Jim White vs. the Packway Handle Band headed to Eddie’s Attic


Jim White vs. the Packway Handle Band

7:30 p.m. Thursday; 9:30 p.m. Friday. $15 advance, $20 at the door. Eddie's Attic, 515 N. McDonough St., Decatur. 404-377-4976, eddiesattic.com.

Call it a collaboration or a collision. “Take It Like a Man,” the new album released under the group name Jim White vs. the Packway Handle Band, joyfully juxtaposes jaunty bluegrass and Southern Gothic sensibilities.

Think of John Huston’s film version of Flannery O’Connor’s “Wise Blood” and its ironic vision of characters obsessed with suffering and redemption, including a human cavorting in a gorilla costume set to a whirring, banjo-warped version of “The Tennessee Waltz.”

Jim White is originally from the Florida Panhandle, where he fled Pentecostalism to try out being a pro surfer, fashion model, taxi driver, and filmmaker, before David Byrne of Talking Heads discovered the wild sparks of his music and signed him to a six-record deal.

Three of the five members of the Packway Handle Band, Josh Erwin (guitar/vocals), Tom Baker (banjo/vocals) and Michael Paynter (mandolin/vocals), grew up playing garage rock around Atlanta. They joined with Zach McCoy (bass) and Andrew Heaton (fiddle/vocals) to form a new-grass ensemble that features tight four-part harmonies and a driving array of acoustic and electric instruments.

But “Take It Like a Man” is rooted in Athens, where White now lives and works as a producer, and Packway was born in 2001. How they all came together to record an album and embark on the tour that will bring them to Eddie’s Attic in Decatur on Thursday and Friday is complicated, according to White.

“I produced a record for a band called the Skipperdees, these twin sisters who write songs like Sylvia Plath and play and sing like the Everly Brothers,” White said. “That’s actually how I got to work with the Packway guys. I asked them to back up the Skipperdees on a song.”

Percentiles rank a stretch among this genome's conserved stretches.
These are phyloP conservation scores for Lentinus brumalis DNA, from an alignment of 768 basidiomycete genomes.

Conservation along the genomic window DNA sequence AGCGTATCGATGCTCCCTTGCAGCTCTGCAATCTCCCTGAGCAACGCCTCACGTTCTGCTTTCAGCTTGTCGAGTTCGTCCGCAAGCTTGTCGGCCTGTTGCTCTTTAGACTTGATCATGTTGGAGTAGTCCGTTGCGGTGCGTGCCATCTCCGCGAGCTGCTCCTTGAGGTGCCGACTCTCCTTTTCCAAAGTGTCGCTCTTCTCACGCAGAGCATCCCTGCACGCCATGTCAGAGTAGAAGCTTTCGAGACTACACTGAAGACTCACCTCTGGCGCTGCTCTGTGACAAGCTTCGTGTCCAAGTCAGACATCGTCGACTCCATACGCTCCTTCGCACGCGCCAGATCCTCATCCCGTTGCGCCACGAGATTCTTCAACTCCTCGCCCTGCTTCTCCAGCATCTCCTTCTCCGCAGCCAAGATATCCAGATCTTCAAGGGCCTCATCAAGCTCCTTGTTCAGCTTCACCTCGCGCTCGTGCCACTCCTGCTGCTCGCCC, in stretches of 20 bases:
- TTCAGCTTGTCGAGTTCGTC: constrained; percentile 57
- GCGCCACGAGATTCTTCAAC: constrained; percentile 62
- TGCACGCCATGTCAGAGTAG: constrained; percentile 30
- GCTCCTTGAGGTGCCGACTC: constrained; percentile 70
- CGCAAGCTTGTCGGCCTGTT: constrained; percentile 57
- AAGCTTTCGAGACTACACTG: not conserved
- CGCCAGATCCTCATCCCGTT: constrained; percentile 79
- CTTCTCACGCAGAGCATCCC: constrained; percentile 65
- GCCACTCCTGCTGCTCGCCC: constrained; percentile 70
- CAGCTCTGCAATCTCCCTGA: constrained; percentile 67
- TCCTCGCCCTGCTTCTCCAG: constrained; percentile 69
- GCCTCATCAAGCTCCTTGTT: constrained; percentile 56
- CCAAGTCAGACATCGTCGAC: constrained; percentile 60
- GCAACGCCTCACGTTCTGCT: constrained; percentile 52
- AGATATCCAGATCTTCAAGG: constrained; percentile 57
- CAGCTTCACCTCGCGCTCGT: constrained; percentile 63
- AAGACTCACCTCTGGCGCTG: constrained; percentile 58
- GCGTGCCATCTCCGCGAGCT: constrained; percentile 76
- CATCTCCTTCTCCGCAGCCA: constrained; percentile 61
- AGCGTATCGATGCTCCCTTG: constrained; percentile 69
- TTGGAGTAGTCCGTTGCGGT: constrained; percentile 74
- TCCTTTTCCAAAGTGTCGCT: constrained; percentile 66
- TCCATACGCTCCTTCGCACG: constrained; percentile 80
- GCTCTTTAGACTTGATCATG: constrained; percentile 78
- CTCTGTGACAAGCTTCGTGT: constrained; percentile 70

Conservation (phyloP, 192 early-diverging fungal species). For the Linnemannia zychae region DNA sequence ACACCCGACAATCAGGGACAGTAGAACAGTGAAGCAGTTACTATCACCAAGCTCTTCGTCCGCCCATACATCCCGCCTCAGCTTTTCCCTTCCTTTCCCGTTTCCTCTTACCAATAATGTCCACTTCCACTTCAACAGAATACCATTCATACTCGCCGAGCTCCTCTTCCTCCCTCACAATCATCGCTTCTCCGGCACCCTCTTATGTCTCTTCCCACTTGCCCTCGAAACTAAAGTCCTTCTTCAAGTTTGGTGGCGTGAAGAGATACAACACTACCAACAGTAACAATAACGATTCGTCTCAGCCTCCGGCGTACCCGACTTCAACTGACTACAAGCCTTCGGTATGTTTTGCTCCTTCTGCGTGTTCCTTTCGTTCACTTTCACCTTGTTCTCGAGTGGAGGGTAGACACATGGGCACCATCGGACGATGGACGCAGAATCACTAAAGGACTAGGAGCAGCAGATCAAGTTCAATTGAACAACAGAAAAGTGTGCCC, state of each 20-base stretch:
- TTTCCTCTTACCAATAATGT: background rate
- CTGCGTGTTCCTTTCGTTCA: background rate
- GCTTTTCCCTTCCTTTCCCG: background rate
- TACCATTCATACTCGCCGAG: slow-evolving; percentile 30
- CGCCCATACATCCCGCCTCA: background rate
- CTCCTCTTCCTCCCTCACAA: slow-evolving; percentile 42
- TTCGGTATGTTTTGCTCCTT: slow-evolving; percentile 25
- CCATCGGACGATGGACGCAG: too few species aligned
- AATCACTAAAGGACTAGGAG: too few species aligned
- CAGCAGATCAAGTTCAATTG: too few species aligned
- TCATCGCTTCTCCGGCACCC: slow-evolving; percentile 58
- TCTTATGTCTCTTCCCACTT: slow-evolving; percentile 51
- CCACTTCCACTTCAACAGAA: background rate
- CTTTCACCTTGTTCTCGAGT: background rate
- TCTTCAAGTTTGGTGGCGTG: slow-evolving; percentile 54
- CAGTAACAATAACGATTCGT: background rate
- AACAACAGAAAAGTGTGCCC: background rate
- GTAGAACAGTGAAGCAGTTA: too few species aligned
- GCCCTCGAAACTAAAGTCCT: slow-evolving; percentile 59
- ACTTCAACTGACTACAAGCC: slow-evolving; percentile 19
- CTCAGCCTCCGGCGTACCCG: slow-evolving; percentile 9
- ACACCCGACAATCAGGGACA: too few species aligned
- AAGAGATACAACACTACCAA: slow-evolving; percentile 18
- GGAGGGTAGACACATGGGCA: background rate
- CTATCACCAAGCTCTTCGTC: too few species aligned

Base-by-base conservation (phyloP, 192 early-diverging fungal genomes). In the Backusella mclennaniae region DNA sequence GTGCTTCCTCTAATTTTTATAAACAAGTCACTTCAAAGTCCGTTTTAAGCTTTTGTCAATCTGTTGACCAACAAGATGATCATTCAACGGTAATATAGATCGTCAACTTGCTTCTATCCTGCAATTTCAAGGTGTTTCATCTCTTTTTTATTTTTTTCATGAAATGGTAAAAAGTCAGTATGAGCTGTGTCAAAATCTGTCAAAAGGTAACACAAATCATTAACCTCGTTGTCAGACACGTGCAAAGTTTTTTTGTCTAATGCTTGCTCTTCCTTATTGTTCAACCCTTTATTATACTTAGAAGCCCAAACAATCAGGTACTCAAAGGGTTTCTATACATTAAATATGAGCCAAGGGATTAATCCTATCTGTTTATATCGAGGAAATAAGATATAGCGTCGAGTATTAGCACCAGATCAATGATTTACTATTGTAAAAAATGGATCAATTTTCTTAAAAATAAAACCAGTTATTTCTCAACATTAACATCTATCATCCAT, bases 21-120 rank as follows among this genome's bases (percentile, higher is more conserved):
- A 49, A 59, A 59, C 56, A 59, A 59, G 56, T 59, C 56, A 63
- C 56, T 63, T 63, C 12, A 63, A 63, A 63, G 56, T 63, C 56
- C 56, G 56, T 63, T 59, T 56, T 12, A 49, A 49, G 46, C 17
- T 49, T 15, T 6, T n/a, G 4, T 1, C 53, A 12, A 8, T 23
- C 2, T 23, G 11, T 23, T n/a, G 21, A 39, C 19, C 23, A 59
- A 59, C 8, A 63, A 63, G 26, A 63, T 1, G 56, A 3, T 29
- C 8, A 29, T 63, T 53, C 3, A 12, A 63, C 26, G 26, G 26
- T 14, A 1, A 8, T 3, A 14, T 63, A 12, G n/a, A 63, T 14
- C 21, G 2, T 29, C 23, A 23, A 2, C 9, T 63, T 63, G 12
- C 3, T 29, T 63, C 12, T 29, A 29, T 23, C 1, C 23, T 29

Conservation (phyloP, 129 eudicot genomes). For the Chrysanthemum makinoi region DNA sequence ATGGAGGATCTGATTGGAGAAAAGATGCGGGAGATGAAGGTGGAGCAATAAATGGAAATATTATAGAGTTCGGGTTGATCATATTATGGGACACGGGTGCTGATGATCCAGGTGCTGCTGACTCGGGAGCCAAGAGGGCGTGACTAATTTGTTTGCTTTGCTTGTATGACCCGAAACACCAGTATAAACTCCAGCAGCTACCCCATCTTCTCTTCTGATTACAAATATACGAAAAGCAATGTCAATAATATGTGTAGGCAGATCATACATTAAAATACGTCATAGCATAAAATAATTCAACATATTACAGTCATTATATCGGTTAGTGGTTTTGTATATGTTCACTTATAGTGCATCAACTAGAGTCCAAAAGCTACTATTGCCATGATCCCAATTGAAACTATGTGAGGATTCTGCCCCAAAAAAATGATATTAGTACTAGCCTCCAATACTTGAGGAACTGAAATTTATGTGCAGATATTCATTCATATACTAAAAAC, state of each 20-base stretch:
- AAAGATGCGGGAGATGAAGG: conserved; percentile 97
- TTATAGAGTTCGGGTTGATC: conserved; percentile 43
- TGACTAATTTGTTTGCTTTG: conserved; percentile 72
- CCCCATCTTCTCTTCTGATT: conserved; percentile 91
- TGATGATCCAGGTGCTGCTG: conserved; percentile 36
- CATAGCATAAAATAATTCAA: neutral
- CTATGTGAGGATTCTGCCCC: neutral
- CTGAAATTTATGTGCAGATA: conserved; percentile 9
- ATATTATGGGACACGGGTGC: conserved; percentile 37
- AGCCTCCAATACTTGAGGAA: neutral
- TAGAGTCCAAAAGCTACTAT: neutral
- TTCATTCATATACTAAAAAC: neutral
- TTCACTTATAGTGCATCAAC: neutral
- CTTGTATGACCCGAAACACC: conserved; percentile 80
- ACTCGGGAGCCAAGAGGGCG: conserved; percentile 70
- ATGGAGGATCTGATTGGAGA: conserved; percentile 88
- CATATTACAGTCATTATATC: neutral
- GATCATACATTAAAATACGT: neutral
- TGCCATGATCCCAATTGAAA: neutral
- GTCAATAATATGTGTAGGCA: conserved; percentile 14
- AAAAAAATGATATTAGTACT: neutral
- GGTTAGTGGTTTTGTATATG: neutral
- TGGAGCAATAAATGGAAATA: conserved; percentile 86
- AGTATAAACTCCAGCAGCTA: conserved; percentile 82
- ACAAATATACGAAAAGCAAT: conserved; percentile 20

Packway leader Erwin remembered being first struck by White’s style when Packway performed at the 2006 Burning Man festival, where a DJ was playing songs from the singer’s seminal “Wrong-Eyed Jesus” album.

“We thought it was awesome,” Erwin said. “Then we watched the ‘Searching for the Wrong-Eyed Jesus’ film and we were really blown away.”

Years later, the idea of hiring White as a producer came up mainly because the Packway members decided they needed to try something new.

“We put out four albums on our own and we’d never had a producer,” Erwin said. “We finally realized we were not going to get much of a different sound or personality. We didn’t want to make a Jim White record. We couldn’t if we tried. We were looking for direction.”

As it turned out, White was more than willing to sign on, but he had his own agenda, and a secret stash.

“I had all these bluegrass kind of songs that had piled up,” White said. “And when I heard they wanted me to produce their record, I thought, this is my chance. Let me get these songs out there with a bluegrass band. So I said, rather than just produce, why don’t you just let me join the band. And they were all for it. They’re wide-open, hardy souls.”

“Take It Like a Man” features 11 songs split between White, Packway members, and one mash-up somewhere in between.

Among the highlights, Paynter’s “Not a Song” is an infectious singalong that reels you in from the opening line: “This is not a song, this is a cry for help.” White’s cleverly heretical “Jim 3:16” declares “a bar is just a church where they serve beer.” And Erwin’s “Gravity Won’t Fail” is a satirical lament about always being let down by a lover.

Punctuating everything, though, is White’s penchant for mixing in odd bits of percussion from unlikely sources.

“One day, we went to his house to pick up gas cans, cookie jars, boxes and chains, and he told us we needed to play around with all that stuff while we were playing these songs,” Erwin said, still seeming surprised. “That was an approach I don’t know if anyone could have expected. Load up the dump truck from ‘Sanford and Son’ and let’s go play some music.”

White allowed that the Packway guys taught him some things, too. “They’re coming from a very different direction than me,” he said. “I’m an introspective, navel-gazing kind of guy. And they’re ‘where’s the party’ kind of guys. They’re fiercely focused and crack musicians. But it’s sure fun with them. They just enjoy themselves.”